By Every year the local Earth Day celebrations are a strong reminder of how vitally important our local environment is to the quality of life we enjoy in San Luis Obispo County. Our community is defined by a unique and beautiful blend of rural, coastal, city, small-town and collegiate ways of life.
It is also defined in large part by the way we use our land and how we consider the resources we have available to us. The daily choices we make about heating and powering our homes, getting around, where our food comes from and disposing of things we no longer want make up more than half of all local carbon emissions.
For example, a recent study by the Natural Resources Defense Council found that personal actions could reduce U.S. carbon emissions by 1 billion metric tons by 2020 (15 percent of national totals) at little or no cost. It is clear that each of us has an important role to play in protecting and conserving what we have. The good news is that making choices that make sense in our everyday lives can also protect the climate. These choices help us save money, be healthy, support our local economy and connect with our family, friends and community.
Climate-driven changes can affect resources critical to the health and prosperity of San Luis Obispo County and the rest of the state. For example, wildland fires are becoming more frequent and intense because of dry seasons that start earlier and end later. The county’s water supply, already stressed or in overdraft in several areas, will likely shrink under even the most conservative climate change scenario. Reduced water supply could negatively affect our prosperous agricultural heritage, tourism and recreational activities.
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Whether or not you believe in climate change and its potential effects, there is a consensus in San Luis Obispo that we want our community to be a healthy place to live and raise our children. The question is how we band together and decide ways to move forward in a positive direction. Key to that objective is developing county policies that preserve the air, water quality and rural lifestyle we have grown to love in San Luis Obispo.
For this reason I am encouraging everyone throughout the county to join us at a series of public meetings at which we will be discussing issues such as air quality and transportation, land use, waste reduction, and energy and water efficiency. Policies we develop on these issues should be defined by public input and are paramount to determining the long-term economic and ecological health of the community.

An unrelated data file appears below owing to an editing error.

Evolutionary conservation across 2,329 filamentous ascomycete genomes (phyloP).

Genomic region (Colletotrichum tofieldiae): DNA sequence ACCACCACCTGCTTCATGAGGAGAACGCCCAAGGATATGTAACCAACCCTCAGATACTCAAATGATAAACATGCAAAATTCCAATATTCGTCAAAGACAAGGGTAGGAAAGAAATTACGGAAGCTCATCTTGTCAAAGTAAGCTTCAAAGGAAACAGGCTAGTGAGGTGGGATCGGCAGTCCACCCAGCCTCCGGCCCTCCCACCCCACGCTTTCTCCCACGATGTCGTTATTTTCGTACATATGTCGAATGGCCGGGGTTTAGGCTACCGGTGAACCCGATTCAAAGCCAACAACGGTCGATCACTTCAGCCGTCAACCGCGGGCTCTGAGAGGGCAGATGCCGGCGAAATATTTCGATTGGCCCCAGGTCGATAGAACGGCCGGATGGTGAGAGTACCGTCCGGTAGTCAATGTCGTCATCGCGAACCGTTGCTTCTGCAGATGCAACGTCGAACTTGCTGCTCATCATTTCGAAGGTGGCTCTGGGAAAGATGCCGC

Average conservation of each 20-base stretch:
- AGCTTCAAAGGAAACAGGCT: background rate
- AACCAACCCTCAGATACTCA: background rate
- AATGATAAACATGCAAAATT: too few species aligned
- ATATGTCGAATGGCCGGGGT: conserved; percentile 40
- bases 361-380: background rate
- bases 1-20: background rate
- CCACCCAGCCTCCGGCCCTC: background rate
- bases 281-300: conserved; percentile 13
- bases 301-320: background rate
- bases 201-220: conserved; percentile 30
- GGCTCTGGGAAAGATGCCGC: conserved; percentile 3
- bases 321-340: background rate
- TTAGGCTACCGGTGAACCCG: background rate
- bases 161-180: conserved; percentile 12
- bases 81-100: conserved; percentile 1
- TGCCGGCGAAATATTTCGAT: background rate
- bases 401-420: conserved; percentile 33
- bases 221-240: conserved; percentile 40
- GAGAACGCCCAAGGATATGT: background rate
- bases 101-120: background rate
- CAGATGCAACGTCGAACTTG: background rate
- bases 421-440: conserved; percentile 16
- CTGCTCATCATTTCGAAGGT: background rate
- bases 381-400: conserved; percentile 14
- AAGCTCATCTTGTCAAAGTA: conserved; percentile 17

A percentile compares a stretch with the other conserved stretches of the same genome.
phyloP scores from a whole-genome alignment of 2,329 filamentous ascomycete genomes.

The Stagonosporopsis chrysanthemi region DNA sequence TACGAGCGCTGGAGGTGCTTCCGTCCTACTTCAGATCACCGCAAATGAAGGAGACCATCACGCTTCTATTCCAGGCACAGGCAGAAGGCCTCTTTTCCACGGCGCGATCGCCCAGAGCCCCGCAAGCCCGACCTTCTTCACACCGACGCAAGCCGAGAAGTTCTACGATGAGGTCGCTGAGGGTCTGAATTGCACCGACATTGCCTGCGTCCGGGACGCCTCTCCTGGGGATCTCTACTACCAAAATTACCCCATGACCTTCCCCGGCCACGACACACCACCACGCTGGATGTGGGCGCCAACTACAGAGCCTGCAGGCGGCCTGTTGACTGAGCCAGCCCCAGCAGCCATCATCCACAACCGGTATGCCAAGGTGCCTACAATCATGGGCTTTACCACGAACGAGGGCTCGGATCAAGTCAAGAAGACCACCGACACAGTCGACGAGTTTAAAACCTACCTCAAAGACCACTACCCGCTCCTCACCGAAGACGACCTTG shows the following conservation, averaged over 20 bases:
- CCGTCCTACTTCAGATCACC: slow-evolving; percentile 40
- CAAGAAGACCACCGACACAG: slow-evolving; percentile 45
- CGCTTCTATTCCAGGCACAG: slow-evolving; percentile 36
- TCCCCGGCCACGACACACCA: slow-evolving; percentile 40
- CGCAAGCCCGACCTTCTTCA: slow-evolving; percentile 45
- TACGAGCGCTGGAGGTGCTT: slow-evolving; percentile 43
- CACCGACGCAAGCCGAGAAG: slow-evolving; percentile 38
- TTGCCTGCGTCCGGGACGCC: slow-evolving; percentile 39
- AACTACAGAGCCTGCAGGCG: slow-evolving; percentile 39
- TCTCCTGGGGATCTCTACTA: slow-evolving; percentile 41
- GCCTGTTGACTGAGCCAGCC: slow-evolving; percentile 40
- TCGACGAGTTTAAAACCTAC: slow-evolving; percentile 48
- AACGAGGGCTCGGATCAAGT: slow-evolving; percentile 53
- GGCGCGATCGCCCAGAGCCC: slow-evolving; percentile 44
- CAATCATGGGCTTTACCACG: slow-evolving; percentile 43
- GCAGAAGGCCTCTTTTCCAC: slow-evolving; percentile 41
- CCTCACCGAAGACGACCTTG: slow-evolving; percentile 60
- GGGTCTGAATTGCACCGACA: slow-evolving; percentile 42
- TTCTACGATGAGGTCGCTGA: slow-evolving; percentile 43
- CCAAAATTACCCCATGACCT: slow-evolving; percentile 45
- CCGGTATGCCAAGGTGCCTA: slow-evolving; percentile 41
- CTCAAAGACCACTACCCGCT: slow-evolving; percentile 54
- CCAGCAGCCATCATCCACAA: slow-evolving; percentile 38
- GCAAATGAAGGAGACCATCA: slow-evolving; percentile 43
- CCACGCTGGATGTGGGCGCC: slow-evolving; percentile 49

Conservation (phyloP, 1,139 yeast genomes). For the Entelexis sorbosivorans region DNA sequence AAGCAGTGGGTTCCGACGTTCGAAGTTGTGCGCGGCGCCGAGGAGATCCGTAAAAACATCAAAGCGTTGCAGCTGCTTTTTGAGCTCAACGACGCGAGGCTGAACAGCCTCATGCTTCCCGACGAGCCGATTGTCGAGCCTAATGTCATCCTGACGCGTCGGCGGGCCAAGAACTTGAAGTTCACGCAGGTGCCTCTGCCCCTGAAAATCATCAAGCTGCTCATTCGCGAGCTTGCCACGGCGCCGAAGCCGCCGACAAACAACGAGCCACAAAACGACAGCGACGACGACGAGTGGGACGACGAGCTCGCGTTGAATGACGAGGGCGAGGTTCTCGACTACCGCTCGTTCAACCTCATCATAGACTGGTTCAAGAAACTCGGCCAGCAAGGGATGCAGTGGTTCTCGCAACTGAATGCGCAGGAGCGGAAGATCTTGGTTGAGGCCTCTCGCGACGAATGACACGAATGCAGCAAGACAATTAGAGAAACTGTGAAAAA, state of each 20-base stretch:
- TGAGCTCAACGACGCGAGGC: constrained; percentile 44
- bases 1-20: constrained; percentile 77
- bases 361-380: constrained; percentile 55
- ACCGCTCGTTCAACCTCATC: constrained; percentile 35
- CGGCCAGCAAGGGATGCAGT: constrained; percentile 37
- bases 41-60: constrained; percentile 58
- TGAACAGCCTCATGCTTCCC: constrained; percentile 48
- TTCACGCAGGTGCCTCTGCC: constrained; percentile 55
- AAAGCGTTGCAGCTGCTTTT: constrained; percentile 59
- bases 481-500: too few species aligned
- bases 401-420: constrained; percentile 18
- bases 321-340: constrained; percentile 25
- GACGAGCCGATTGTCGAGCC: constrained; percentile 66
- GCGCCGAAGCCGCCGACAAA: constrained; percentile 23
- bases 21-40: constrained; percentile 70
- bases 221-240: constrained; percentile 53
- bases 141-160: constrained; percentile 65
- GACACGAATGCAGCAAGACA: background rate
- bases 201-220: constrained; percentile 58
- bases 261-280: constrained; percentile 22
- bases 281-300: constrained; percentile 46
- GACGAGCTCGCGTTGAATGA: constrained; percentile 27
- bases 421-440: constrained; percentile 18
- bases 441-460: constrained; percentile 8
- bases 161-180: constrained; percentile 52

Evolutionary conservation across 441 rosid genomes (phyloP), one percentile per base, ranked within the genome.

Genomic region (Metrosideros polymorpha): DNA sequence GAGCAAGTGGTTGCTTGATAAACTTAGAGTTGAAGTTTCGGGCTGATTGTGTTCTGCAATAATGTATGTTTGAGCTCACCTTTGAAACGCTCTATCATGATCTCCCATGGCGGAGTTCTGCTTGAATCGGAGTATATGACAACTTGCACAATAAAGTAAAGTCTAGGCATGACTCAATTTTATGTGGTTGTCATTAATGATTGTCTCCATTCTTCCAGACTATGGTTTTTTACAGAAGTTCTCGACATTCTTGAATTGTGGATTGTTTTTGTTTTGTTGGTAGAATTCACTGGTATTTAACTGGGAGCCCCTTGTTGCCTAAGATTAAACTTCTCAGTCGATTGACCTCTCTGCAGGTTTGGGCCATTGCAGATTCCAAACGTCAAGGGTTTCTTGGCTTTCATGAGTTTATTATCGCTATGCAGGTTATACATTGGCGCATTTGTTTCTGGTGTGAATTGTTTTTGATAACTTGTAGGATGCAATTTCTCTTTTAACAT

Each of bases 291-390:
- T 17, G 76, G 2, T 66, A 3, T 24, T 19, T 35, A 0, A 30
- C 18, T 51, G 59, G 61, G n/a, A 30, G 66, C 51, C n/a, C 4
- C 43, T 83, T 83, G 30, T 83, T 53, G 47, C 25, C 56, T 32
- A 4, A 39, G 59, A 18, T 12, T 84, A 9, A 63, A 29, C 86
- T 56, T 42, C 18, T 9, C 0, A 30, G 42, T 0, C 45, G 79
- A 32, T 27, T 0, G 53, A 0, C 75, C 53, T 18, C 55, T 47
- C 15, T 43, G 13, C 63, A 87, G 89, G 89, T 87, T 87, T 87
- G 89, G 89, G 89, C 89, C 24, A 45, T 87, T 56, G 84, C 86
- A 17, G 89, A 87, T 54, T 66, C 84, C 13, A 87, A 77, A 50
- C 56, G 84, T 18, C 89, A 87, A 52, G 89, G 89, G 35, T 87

While there are numerous projects under way throughout the county that address policy development on these and similar issues, the county has undertaken two very important projects in particular: the Climate Action Plan and Land Use and Circulation Element. When approved, the San Luis Obispo Climate Action Plan will show residents and businesses ways to help reduce energy bills while also reducing greenhouse gas emissions. It will also describe ways to make a real difference to climate change in these four areas: healthy homes and businesses, ways to get around, food choices and disposing of unwanted things.
The Land Use and Circulation Element will, among other things, address regional growth issues and economic development and identify the least constrained areas where future strategic growth could occur.
Both of these projects will be featured at a town hall event at 6 p.m. Thursday at the County Government Center board chambers in San Luis Obispo, and we are asking everyone to attend.
This event will be the first in a series of meetings throughout the county in which we will be seeking your thoughts and opinions on the aforementioned issues. And it is our hope that you will take a couple of hours to join us and discuss how these issues affect your livelihood and your family’s everyday life.
The town hall-style event will feature live electronic polling that is fun to do. We will have discussion group activities, refreshments and a raffle for a free bicycle and other prizes in honor of Bike Month. The event will also include an important address by county Supervisor Adam Hill, who will provide a big-picture perspective on the county’s current policies and how addressing these specific issues will shape our standard of living. We look forward to seeing you at our event Thursday.
Chuck Stevenson is the long-range planning manager for the county of San Luis Obispo’s Department of Planning and Building.